binary belongs to a virtual environment, and the value of the ``home``
key is the directory containing the Python executable used to create
this virtual environment.
In this case, prefix-finding continues as normal using the value of
the ``home`` key as the effective Python binary location, which finds
the prefix of the base installation. ``sys.base_prefix`` is set to
this value, while ``sys.prefix`` is set to the directory containing
(If ``pyvenv.cfg`` is not found or does not contain the ``home`` key,
prefix-finding continues normally, and ``sys.prefix`` will be equal to
Also, ``sys.base_exec_prefix`` is added, and handled similarly with
regard to ``sys.exec_prefix``. (``sys.exec_prefix`` is the equivalent of
``sys.prefix``, but for platform-specific files; by default it has the
same value as ``sys.prefix``.)
The ``site`` and ``sysconfig`` standard-library modules are modified
such that the standard library and header files are found relative
to ``sys.base_prefix`` / ``sys.base_exec_prefix``, while site-package
directories ("purelib" and "platlib", in ``sysconfig`` terms) are still
found relative to ``sys.prefix`` / ``sys.exec_prefix``.
Thus, a Python virtual environment in its simplest form would consist
of nothing more than a copy or symlink of the Python binary
accompanied by a ``pyvenv.cfg`` file and a site-packages directory.
Isolation from system site-packages
By default, a virtual environment is entirely isolated from the
system-level site-packages directories.
If the ``pyvenv.cfg`` file also contains a key
``include-system-site-packages`` with a value of ``true`` (not case
sensitive), the ``site`` module will also add the system site
directories to ``sys.path`` after the virtual environment site
directories. Thus system-installed packages will still be importable,
but a package of the same name installed in the virtual environment
will take precedence.
:pep:`370` user-level site-packages are considered part of the system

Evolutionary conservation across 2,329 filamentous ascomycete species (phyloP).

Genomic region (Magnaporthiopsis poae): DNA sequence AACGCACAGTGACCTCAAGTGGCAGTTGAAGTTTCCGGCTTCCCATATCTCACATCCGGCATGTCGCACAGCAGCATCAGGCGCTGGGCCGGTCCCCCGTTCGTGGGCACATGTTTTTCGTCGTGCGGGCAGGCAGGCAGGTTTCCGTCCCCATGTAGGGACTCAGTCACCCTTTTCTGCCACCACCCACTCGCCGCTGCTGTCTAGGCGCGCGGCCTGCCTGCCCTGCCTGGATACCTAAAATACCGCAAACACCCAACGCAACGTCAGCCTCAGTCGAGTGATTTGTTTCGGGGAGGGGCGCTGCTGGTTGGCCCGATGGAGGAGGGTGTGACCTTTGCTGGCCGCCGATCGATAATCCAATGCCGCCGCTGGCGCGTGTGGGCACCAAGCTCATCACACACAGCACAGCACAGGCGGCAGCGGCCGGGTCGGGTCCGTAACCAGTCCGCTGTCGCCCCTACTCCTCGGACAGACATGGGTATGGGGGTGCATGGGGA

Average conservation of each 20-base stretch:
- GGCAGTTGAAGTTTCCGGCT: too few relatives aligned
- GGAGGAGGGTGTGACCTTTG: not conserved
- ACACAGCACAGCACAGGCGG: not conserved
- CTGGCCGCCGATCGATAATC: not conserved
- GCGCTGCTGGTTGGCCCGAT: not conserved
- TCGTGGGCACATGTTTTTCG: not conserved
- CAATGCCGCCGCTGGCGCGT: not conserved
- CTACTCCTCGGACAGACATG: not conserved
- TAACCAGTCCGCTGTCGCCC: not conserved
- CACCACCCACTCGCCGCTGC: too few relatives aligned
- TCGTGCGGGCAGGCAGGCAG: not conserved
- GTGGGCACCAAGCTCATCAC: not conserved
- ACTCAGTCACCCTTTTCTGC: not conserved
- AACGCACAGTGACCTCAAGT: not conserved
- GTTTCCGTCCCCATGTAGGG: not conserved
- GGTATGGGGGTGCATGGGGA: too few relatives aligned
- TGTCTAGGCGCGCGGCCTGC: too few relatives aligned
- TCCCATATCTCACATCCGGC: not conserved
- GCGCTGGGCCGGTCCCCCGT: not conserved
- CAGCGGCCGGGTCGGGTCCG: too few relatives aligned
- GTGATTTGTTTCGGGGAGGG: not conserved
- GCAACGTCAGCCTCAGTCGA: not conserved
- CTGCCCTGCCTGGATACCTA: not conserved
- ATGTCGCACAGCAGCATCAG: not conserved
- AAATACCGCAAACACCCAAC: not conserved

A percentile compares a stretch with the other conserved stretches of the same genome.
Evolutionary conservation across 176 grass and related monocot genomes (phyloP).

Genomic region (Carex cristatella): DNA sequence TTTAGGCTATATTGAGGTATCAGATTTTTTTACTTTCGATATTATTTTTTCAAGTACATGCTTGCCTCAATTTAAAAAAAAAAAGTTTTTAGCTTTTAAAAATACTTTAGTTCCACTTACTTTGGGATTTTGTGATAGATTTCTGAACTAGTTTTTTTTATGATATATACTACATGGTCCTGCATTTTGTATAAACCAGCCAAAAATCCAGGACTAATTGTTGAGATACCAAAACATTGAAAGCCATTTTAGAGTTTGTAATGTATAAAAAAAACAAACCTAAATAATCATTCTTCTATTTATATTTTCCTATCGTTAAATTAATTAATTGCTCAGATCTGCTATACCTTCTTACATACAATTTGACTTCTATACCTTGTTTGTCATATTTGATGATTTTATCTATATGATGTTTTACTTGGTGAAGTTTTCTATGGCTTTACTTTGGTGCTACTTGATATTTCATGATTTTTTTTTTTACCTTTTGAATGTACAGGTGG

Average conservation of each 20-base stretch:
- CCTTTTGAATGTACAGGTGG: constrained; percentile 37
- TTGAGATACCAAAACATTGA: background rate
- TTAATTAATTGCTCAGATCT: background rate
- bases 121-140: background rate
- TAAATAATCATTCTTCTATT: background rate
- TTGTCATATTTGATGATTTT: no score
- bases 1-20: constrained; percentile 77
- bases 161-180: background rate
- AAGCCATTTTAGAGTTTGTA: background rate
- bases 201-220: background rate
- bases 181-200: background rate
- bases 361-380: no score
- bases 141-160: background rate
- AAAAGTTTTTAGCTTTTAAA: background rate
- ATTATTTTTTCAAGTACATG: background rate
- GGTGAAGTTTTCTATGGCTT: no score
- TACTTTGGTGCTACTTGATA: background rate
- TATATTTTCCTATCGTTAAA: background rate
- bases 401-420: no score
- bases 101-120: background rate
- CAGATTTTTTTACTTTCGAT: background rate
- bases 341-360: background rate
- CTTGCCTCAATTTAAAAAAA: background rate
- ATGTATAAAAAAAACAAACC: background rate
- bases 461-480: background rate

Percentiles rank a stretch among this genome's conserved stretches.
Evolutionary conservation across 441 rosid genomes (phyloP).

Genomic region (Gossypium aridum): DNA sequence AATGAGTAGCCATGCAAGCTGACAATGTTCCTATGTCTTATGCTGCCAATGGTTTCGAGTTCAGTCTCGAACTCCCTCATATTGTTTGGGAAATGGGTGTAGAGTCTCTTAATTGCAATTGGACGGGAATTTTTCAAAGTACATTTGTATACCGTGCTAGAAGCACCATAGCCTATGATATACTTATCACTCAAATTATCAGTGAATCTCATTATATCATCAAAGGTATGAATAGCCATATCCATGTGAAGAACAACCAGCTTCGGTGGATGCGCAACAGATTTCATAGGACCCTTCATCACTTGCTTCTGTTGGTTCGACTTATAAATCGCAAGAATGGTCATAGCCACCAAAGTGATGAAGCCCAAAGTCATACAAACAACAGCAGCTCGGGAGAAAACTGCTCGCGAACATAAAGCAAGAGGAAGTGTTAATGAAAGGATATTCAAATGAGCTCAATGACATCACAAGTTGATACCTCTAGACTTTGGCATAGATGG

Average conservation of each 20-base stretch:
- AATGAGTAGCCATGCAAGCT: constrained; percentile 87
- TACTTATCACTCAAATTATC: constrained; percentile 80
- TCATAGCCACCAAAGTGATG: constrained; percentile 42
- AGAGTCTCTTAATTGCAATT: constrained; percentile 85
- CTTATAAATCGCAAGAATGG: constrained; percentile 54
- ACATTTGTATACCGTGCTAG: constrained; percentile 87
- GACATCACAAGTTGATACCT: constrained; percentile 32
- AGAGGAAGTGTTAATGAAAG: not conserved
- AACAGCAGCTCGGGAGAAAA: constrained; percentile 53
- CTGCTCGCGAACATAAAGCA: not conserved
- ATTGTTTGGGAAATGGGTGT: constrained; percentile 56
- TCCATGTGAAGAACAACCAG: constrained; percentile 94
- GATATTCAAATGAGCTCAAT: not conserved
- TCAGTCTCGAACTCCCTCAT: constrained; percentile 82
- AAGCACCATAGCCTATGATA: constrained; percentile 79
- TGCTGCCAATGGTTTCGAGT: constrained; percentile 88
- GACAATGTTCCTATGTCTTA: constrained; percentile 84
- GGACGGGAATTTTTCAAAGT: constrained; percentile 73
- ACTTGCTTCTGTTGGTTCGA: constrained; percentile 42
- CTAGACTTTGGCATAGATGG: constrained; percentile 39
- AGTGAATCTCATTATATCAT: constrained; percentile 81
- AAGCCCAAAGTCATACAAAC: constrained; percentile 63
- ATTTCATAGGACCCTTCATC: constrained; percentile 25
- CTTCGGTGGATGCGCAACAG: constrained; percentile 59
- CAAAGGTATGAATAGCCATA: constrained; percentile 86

site-packages for venv purposes: they are not available from an
isolated venv, but are available from an
``include-system-site-packages = true`` venv.
Creating virtual environments
This PEP also proposes adding a new ``venv`` module to the standard
library which implements the creation of virtual environments. This
module can be executed using the ``-m`` flag::
python3 -m venv /path/to/new/virtual/environment
A ``pyvenv`` installed script is also provided to make this more
pyvenv /path/to/new/virtual/environment
Running this command creates the target directory (creating any parent
directories that don't exist already) and places a ``pyvenv.cfg`` file
in it with a ``home`` key pointing to the Python installation the
command was run from. It also creates a ``bin/`` (or ``Scripts`` on
Windows) subdirectory containing a copy (or symlink) of the ``python3``
executable, and the ``pysetup3`` script from the ``packaging`` standard
library module (to facilitate easy installation of packages from PyPI
into the new venv). And it creates an (initially empty)
``lib/pythonX.Y/site-packages`` (or ``Lib\site-packages`` on Windows)
If the target directory already exists an error will be raised, unless
the ``--clear`` option was provided, in which case the target
directory will be deleted and virtual environment creation will
proceed as usual.
The created ``pyvenv.cfg`` file also includes the
``include-system-site-packages`` key, set to ``true`` if ``pyvenv`` is